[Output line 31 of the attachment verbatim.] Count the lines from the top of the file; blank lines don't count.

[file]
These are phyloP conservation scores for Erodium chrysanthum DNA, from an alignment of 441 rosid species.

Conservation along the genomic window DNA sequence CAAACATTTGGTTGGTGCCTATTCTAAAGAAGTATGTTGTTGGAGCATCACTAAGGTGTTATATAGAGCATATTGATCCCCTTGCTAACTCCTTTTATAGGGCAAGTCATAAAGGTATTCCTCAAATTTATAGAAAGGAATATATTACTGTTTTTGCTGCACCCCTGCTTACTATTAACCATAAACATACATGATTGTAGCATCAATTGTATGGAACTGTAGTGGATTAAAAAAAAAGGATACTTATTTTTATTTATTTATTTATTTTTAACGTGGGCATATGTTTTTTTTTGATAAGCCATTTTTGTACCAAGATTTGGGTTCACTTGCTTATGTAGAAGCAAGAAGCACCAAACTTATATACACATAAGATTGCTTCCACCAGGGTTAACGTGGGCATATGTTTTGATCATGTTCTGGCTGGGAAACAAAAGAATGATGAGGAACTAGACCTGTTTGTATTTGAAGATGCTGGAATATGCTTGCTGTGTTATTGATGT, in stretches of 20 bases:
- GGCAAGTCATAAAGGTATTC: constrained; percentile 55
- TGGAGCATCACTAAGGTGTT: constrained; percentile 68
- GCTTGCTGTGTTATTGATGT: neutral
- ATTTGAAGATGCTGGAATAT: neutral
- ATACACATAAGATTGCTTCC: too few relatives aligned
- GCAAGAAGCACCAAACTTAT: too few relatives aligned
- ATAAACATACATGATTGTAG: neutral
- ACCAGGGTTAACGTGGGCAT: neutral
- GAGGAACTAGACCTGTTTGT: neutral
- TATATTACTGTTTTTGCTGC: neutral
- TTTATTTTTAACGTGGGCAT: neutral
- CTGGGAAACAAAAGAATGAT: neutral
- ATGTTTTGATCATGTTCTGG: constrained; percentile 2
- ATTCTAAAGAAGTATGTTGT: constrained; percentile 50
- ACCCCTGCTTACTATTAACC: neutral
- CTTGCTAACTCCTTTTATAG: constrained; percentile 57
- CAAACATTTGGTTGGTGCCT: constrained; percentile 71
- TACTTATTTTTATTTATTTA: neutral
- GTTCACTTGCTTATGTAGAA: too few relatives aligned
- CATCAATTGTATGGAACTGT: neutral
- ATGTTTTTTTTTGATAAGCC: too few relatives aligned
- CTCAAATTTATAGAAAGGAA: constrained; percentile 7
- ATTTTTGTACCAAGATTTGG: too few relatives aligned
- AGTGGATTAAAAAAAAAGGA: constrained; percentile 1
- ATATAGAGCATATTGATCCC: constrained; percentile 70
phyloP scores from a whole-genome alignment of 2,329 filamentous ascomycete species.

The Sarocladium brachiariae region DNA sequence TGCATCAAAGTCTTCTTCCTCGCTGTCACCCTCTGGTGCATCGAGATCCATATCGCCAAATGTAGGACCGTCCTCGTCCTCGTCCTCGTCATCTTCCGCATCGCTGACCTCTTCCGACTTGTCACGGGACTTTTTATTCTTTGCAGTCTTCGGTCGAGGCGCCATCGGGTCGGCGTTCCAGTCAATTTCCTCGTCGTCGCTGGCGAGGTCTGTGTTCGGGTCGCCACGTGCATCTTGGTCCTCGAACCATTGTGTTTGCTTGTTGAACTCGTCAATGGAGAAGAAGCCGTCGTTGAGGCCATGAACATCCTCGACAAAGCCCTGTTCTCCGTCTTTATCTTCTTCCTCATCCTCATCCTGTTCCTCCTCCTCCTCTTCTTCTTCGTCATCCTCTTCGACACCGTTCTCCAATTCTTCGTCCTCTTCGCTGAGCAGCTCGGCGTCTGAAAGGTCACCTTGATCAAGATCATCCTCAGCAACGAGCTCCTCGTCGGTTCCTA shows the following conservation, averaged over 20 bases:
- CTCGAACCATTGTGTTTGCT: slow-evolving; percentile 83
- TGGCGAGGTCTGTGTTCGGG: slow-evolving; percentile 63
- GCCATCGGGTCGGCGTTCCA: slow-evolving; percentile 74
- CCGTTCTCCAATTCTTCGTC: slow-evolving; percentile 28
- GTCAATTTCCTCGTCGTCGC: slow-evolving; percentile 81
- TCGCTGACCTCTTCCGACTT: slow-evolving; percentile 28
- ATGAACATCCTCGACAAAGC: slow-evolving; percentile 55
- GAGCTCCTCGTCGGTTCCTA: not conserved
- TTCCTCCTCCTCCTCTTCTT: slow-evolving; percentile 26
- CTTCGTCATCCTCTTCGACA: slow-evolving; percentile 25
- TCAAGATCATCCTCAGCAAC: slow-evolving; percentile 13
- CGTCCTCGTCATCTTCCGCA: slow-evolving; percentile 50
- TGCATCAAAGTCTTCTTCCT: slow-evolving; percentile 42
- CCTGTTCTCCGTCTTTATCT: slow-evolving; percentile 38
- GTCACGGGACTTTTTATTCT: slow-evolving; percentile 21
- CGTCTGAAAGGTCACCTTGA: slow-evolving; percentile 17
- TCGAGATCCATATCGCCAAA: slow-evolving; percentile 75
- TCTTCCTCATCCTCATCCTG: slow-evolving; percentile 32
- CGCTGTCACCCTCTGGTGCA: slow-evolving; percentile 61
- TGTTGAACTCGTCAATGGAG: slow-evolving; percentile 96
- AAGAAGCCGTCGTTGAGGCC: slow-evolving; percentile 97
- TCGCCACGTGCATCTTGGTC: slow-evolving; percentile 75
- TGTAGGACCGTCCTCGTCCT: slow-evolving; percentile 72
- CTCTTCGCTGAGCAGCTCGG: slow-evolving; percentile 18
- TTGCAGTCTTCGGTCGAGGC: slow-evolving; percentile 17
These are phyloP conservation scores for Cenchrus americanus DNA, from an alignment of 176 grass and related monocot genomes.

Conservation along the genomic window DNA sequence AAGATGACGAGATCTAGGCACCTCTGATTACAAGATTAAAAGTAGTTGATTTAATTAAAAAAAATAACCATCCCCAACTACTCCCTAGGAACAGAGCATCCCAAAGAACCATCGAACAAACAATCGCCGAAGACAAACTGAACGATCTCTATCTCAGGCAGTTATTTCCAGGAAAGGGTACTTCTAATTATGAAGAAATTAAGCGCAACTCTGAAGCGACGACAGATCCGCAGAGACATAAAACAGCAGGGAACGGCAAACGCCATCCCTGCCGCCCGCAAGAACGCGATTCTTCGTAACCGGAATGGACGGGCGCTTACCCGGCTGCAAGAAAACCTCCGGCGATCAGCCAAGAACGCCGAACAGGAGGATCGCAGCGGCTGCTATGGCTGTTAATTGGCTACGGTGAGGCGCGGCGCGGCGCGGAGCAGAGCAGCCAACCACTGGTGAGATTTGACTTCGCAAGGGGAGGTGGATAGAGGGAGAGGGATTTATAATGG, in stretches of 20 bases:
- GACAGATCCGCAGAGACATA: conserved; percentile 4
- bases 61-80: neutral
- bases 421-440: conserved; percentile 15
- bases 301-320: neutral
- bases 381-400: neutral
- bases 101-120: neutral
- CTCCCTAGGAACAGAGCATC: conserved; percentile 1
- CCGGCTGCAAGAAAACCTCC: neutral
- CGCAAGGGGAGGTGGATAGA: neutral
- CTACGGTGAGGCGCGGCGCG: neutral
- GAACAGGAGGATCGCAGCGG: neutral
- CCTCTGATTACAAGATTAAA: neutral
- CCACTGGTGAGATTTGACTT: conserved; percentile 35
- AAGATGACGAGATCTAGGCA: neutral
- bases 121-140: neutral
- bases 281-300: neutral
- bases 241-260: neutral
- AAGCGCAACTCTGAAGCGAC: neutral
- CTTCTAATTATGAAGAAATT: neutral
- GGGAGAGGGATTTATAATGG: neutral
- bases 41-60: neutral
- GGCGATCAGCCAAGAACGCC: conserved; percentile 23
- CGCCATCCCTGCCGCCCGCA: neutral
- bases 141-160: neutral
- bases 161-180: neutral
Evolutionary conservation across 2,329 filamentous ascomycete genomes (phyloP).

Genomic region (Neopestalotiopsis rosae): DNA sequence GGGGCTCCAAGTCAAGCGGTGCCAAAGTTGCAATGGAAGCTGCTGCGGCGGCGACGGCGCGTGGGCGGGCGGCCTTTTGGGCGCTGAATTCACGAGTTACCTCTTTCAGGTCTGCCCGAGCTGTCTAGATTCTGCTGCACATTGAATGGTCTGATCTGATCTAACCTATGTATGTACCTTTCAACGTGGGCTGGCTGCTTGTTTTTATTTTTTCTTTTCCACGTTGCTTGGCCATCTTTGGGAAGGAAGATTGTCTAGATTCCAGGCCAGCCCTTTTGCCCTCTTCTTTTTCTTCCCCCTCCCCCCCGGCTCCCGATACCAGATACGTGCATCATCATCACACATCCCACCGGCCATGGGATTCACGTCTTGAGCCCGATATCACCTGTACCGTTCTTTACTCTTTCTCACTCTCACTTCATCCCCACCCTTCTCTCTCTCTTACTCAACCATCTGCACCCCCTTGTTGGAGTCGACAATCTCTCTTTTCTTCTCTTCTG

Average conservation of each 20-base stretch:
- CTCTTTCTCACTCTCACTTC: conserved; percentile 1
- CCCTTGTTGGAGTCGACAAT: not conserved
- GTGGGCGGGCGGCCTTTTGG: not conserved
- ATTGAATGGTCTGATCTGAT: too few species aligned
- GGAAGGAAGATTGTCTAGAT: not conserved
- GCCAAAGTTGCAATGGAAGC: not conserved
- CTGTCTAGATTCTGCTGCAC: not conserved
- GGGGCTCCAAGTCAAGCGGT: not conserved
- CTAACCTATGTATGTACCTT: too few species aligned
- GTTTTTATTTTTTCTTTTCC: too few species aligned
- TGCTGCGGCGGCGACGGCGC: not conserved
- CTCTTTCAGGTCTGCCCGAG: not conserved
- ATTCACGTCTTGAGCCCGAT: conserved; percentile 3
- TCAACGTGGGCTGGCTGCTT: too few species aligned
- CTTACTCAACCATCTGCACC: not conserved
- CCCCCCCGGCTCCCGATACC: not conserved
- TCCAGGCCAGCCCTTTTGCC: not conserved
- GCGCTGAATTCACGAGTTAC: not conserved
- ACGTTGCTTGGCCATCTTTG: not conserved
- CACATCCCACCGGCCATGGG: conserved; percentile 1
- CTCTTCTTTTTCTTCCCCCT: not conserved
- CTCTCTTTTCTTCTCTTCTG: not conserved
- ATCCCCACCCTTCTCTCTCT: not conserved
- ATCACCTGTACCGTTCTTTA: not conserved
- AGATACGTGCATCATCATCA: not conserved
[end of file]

- TGGCGAGGTCTGTGTTCGGG: slow-evolving; percentile 63